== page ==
When iPad mini was about to hit, most everybody said it was going to be "cheap" and would fail. Wrong on both counts. It's relatively expensive and, as far as we know, a major success.
If Apple entered the $199 space against Google (GOOG) and Amazon.com (AMZN), it would have won. The Nexus 7 and Kindle Fire have a tough enough time competing against premium-priced Apple tablets; there would be no contest if Apple went the inexpensive route.
That might sound like an opportunity to you, but it's not. It's an easy short-term answer (to a question we should not be asking) that Apple avoided -- thankfully -- with iPad mini. No low price. No plastic backing. No significant corner cuts. Put an iPad mini side-by-side with an iPad. You'll find there's nary a difference, other than size, between the two products.With that in mind, Apple absolutely should not extend the strategy to iPhone. With iPod, Steve Jobs went in various directions on both size and color. Fine. It worked as a one-off to sustain the iPod line. You still see people carrying around and buying Nanos so it's all good.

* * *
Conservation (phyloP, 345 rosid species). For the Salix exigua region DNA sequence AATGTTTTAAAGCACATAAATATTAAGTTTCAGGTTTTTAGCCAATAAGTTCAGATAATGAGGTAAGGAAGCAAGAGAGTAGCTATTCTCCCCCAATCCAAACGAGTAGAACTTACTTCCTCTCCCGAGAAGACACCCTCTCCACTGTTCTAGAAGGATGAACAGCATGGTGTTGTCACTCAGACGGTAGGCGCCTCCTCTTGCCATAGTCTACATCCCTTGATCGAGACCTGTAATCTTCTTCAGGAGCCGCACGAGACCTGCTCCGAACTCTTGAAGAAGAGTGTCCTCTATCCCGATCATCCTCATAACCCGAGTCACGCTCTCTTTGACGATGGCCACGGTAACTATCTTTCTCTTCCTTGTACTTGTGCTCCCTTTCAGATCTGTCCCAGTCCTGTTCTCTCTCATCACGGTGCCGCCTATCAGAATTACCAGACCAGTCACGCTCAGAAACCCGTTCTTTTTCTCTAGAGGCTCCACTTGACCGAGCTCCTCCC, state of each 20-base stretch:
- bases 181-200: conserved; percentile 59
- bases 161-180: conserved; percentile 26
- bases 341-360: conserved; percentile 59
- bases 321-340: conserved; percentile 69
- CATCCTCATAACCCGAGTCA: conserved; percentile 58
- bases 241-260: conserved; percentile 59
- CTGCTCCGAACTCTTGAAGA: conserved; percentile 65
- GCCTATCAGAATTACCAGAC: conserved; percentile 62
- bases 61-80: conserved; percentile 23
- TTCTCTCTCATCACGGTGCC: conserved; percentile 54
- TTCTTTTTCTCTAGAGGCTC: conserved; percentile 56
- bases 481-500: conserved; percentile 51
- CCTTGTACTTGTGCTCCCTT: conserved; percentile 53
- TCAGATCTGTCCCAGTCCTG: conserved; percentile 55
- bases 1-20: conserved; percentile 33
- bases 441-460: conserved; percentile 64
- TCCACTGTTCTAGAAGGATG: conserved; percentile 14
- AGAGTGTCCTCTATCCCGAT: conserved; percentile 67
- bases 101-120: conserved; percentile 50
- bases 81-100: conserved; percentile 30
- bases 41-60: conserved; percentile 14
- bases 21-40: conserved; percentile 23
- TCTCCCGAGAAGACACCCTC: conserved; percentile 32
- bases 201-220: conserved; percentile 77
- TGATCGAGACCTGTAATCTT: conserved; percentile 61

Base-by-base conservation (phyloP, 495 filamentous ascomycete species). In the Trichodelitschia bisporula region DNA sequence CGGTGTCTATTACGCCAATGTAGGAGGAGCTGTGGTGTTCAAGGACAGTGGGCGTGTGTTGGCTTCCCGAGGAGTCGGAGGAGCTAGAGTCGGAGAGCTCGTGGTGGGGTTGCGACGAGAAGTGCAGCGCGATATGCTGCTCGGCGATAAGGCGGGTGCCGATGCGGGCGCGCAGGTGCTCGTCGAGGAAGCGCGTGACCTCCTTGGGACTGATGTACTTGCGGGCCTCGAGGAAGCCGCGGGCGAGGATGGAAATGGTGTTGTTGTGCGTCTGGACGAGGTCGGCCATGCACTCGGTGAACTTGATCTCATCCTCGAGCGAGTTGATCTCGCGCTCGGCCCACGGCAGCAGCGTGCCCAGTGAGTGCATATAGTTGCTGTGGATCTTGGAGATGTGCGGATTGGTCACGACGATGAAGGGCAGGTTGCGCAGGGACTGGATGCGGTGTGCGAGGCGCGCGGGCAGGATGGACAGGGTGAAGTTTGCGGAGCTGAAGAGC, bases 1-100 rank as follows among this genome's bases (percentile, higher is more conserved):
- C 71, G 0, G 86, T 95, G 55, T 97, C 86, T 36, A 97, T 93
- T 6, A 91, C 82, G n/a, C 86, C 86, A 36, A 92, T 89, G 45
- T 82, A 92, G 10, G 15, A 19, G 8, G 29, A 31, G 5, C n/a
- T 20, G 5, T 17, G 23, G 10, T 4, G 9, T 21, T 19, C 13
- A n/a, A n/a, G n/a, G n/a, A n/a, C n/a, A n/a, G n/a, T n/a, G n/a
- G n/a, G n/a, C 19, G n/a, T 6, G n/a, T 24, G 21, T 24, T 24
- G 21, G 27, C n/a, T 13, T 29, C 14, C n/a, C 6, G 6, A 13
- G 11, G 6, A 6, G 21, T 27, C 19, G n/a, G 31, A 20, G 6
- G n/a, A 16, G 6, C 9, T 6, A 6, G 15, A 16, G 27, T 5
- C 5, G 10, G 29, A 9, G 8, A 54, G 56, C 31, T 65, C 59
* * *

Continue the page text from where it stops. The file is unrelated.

With iPad, Apple offered another size -- while maintaining a premium price -- but don't expect it to go the multi-color route. For iPhone, Apple should scale back this somewhat lame cosmetic strategy even further ... to the point of doing nothing. Tim Cook breaks a long-standing Apple motto if he extends superficial color and size tweaks to iPhone. He capitulates to what consumers allegedly want as opposed to knowing what they want and prescribing it to them. If cheap, multi-sized iPhones hit the market, Apple becomes what Steve Jobs called everybody else -- from Samsung to BlackBerry (BBRY) -- a copycat. If you're an Apple fan, the mere thought of doing anything at all because somebody else does it and it "works" for them should scare the living snot out of you.
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